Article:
|UNITED STATES OF AMERICA,||
|JOSE IGNACIO ALVAREZ-ALVAREZ,
On November 20, 2003, the grand jury returned a six-count superseding indictment charging Mr. Alvarez-Alvarez with conspiracy to possess methamphetamine with the intent to distribute (Count 1), possession of methamphetamine with the intent to distribute (Count 2), distribution of methamphetamine (Count 3), being a felon in possession of a firearm (Count 4), being an illegal alien in possession of a firearm (Count 5), and using or carrying a firearm while committing a drug trafficking offense (Count 6). During trial in March 2004, Mr. Alvarez-Alvarez entered into a plea agreement in which he pleaded guilty to Counts 1-5 and the government agreed to dismiss Count 6. The district court held a sentencing hearing on June 2, 2004.
At the sentencing hearing, Mr. Alvarez-Alvarez requested numerous downward departures, among them ones for cultural assimilation and for extraordinary family circumstances. Mr. Alvarez-Alvarez explained that, although he is an illegal alien, he moved to the United States with his family when he was less than one year old, attended schools in the United States, and speaks fluent English. He elaborated that his brothers and sisters are United States citizens, his parents lawfully reside in the United States, and he has four children who are United States citizens. In his sentencing memorandum presented to the district court, he argued that he was entitled to a departure because of his "very tragic upbringing." During his childhood, his family was extremely poor and he was the victim of physical abuse. The district court judge found no basis for departure based on either extraordinary family circumstances or cultural assimilation, explaining that because he had handled "scores of cases" where the defendant had the same difficulties, Mr. Alvarez-Alvarez's experiences were "nothing outside the heartland."
The district court found that Mr. Alvarez-Alvarez's offense level was 32, and his criminal history category was IV, which leads to a guidelines range of 168-210 months' imprisonment. Finding "more than a sufficient factual basis to accept [Mr. Alvarez-Alvarez's] plea of guilty," the district court imposed a sentence in the middle of the guidelines range, 190 months' imprisonment. The district court explained to Mr. Alvarez-Alvarez that "[t]he sentence to be imposed" was "a severe one" that the judge thought was "entirely merited." A sentence "in the mid-range of this guideline range," the court said, was "sufficient deterrence and [would] adequately protect the community . . . for the foreseeable future." Sent. Tr. 31.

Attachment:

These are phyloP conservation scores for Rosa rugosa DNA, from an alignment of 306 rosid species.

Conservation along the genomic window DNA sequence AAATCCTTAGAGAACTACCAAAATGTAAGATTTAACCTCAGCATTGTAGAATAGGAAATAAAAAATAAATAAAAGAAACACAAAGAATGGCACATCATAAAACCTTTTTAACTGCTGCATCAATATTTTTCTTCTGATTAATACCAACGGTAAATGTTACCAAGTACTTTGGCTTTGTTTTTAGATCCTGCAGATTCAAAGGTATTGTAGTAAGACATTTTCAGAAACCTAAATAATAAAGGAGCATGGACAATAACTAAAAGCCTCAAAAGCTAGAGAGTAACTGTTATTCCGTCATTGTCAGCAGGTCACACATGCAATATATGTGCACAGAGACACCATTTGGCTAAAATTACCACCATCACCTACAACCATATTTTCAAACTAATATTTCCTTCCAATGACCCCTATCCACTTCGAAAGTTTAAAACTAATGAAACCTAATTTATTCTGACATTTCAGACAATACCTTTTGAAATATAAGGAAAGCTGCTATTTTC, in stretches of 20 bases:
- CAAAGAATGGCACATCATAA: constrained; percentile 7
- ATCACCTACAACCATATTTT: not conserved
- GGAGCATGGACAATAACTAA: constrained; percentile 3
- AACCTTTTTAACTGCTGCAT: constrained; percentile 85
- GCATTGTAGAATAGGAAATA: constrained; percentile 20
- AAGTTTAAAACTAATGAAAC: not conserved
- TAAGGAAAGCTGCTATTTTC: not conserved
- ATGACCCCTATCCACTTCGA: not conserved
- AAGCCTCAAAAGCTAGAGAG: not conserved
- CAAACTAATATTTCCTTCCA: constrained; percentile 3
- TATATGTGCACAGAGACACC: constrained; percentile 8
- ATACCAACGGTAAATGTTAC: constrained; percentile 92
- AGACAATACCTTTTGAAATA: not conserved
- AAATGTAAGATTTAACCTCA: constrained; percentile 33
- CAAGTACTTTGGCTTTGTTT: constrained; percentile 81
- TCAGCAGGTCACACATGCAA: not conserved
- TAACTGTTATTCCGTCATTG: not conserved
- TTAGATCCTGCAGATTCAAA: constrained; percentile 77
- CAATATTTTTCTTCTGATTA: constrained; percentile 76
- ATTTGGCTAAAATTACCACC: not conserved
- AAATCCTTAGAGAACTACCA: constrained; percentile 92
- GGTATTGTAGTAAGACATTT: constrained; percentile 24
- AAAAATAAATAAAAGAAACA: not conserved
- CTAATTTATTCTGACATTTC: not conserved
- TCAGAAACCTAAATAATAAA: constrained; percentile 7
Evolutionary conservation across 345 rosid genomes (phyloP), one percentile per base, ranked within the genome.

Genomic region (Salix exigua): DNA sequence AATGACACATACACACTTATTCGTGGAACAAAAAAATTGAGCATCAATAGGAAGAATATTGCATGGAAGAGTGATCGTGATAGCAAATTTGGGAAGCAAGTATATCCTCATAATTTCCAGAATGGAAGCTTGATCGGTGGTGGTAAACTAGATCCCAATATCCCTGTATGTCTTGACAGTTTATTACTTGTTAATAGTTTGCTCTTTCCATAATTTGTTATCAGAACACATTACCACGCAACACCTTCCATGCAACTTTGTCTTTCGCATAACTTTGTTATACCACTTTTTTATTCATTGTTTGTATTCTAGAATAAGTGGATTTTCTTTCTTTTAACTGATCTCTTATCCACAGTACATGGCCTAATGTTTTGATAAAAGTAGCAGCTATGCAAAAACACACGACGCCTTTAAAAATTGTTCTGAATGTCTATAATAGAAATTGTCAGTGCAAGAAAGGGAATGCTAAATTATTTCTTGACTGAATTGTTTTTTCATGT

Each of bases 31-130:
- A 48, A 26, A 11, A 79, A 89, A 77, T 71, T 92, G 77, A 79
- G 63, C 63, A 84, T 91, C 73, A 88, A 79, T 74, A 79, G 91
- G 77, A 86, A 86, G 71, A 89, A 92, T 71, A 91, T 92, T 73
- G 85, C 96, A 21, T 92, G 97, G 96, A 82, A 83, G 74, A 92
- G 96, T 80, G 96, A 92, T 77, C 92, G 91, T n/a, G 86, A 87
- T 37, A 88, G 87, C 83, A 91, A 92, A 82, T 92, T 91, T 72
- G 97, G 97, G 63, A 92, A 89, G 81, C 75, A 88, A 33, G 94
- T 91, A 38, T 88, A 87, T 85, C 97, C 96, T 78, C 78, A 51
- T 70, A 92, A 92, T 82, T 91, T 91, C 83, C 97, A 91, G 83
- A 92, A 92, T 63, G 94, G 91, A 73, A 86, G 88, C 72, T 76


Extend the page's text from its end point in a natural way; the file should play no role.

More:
A final judgment was filed on June 9, 2004. Mr. Alvarez-Alvarez filed a timely notice of appeal on June 18, 2004 and submitted his opening brief on October 15, 2004. In his opening brief, Mr. Alvarez-Alvarez claimed that the district court erred in denying his motions for downward departures on the basis of extraordinary family circumstances and cultural assimilation. On December 1, 2004, Mr. Alvarez-Alvarez filed a pro se supplemental brief requesting resentencing in light of lower courts' interpretations of Blakely v. Washington, 542 U.S. 296 (2004), which we also construed as a motion for leave to file a supplemental brief. We granted his motion to file a supplemental brief on December 2, 2004.(1)
On December 8, 2005, counsel for Mr. Alvarez-Alvarez moved again for leave to file a supplemental brief and filed a second supplemental brief. The second supplemental brief included three arguments: (1) that the district court erred, under United States v. Booker, 543 U.S. 220, 125 S. Ct. 738 (2005), in treating the sentencing guidelines as mandatory, (2) that the district court erred in allowing Mr. Alvarez-Alvarez to be convicted on more than one count of gun possession because there was only one gun, and (3) that the district court erroneously added two criminal history points for misdemeanors that should not have been counted.
We deny Mr. Alvarez-Alvarez's motion to file a second supplemental brief with respect to the second two claims. Mr. Alvarez-Alvarez could have raised these issues one year ago in either his opening brief or his first supplemental brief, he has presented no explanation for his failure to do so, and we therefore decline to consider them now. We grant the motion to file a second supplemental brief on the Booker claim. Because Booker applies to "all cases on direct review," Booker, 125 S. Ct. at 769, we are required to consider whether the district court's mandatory application of the guidelines was erroneous.